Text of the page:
Stress in Athletes: From Children to Olympians | River City Live

The Olympics always showcases what the human body is physically capable of doing through vigorous training. This year there was a shift of focus. The mental side of sports. Today’s athletes face a tremendous amount of mental stress. So how do they manage it and what can amateur athletes do? Our friend Dr. Tracy Alloway provided some insight on this topic in a recent interview. She noted that one of the best ways to manage stress is to develop a sense of resilience. Brain imaging studies show that Resilience leads to better emotional regulation in areas of the brain and even higher levels of life satisfaction.

So how can we, even as non-elite athletes develop a sense of resilience? You can start with realistic optimism. This is very different from Blind optimism (Underestimates risk, overestimates ability and results in inadequate preparation.) Realistic optimism leads to Active behavior. We disengage from problems that appear unsolvable and attend to problems we can solve. Dr. Tracy Alloway’s research of over 3000 people found that an optimistic mindset can buffer us from experiencing depressive symptoms. Another helpful pointer is to find social support.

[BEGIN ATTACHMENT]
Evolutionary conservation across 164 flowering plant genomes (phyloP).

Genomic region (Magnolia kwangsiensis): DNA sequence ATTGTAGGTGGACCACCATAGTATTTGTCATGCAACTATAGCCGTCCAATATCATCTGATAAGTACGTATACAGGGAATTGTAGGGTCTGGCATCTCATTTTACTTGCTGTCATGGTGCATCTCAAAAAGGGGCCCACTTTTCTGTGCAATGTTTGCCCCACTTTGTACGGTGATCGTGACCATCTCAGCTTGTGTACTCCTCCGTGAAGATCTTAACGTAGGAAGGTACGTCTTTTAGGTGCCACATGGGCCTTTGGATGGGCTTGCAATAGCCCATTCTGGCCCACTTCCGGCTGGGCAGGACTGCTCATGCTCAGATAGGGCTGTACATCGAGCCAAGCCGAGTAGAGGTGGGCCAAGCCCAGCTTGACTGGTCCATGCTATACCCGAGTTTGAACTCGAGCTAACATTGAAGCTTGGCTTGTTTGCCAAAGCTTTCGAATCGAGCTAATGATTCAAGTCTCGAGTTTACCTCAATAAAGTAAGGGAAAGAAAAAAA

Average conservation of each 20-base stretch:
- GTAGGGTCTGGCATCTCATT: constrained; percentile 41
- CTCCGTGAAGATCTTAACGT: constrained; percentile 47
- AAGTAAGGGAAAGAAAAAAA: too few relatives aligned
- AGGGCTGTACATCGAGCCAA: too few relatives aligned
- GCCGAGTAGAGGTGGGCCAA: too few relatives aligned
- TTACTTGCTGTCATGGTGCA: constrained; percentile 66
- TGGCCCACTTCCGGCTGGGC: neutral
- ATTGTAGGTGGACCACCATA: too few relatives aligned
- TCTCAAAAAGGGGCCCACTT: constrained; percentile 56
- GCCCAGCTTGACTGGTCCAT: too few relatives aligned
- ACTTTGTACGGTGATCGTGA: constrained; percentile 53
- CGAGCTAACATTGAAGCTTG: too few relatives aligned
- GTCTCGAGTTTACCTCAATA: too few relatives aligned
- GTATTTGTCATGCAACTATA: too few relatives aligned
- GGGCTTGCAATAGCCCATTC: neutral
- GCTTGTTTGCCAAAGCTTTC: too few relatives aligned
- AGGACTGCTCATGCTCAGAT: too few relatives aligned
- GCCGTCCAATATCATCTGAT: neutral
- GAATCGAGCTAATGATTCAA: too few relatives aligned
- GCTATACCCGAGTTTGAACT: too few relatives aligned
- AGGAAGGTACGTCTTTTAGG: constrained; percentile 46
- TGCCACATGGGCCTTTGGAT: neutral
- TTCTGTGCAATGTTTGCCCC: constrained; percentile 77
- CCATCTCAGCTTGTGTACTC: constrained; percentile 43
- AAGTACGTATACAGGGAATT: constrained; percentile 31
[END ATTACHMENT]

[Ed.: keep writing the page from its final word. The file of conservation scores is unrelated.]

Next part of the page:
Social support releases oxytocin (bonding hormone) and reduces the activation of the brain’s fear pathways. Studies show that Oxytocin can actually “dampen” the stress system in our brain. The good news is that you can also get oxytocin by giving support: A simple hello, a thank you text, even a funny meme to a friend are all ways that researchers have identified as ways to give support. These simple ways can all change brain chemistry and build resilience for those giving as well as those receiving.

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